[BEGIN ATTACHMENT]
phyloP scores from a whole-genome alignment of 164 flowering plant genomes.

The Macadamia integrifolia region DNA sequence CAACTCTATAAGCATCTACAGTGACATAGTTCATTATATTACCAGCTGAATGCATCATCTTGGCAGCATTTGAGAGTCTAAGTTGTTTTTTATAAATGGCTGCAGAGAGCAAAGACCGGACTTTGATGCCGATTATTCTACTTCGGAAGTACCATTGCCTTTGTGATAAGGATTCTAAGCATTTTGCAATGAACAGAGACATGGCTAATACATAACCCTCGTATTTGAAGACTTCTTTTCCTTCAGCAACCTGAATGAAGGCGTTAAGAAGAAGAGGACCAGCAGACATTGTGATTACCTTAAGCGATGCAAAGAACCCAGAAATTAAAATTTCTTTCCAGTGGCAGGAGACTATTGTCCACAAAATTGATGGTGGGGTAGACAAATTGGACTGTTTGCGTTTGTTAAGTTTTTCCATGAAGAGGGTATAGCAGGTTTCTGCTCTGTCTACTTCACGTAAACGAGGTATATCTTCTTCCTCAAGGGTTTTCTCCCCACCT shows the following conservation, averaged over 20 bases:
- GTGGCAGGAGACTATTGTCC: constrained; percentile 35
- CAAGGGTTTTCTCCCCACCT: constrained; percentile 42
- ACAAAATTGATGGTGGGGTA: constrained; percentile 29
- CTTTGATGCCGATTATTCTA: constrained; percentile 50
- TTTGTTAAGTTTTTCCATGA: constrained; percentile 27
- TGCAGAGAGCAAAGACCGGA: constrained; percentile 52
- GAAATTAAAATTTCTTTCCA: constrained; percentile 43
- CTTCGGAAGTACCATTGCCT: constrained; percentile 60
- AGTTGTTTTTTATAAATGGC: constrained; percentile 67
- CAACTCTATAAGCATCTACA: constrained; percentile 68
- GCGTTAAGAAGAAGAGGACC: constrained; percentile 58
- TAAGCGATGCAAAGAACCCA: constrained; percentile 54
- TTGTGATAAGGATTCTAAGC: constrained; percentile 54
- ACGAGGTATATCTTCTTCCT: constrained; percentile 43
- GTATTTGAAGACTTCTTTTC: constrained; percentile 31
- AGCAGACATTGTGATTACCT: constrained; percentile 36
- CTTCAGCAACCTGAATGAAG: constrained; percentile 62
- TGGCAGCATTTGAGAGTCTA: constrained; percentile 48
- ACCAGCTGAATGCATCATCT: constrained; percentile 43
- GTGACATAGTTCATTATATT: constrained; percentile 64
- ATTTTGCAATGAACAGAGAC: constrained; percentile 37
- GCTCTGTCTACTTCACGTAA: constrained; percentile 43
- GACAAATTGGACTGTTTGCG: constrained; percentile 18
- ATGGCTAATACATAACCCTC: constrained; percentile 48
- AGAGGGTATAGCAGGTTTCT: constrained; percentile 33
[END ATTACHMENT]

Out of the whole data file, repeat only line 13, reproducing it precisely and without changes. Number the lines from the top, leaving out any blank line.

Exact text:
- GCGTTAAGAAGAAGAGGACC: constrained; percentile 58